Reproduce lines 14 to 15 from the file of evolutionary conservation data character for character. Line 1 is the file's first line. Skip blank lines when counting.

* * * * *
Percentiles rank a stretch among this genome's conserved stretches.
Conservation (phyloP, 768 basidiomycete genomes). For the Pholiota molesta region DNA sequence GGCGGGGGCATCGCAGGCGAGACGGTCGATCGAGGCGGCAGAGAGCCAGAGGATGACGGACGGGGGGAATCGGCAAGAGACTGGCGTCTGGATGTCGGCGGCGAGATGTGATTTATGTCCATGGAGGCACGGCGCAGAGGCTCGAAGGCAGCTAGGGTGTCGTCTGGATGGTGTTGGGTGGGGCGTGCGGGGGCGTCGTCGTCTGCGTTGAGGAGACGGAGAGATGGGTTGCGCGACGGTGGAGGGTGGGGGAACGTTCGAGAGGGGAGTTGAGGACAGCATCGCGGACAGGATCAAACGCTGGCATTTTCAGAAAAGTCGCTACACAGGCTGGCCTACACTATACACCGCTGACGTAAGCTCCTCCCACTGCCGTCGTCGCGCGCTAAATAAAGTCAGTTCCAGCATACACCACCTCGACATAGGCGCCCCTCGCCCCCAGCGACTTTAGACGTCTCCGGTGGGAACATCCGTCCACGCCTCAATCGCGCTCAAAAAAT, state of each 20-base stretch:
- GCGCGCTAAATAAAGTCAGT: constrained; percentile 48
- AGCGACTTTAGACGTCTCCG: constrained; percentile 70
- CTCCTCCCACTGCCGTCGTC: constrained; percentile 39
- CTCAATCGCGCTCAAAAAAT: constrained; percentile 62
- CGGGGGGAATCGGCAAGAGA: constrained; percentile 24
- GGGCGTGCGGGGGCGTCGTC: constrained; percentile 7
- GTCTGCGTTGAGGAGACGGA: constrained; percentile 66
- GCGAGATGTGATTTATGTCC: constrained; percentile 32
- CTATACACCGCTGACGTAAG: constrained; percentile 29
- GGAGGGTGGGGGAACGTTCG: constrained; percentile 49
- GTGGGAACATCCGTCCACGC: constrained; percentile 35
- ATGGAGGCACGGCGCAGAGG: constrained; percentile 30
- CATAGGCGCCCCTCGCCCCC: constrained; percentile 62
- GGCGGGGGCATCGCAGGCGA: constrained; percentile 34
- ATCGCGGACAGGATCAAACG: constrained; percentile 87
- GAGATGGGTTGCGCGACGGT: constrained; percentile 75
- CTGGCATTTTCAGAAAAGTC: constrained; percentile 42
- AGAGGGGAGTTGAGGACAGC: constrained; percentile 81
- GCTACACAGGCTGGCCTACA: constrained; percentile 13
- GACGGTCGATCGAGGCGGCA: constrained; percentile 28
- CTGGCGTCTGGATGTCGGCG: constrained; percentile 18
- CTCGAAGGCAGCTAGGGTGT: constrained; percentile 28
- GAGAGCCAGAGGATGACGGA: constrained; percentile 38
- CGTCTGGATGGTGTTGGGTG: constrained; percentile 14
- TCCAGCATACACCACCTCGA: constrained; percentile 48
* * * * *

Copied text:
- ATGGAGGCACGGCGCAGAGG: constrained; percentile 30
- CATAGGCGCCCCTCGCCCCC: constrained; percentile 62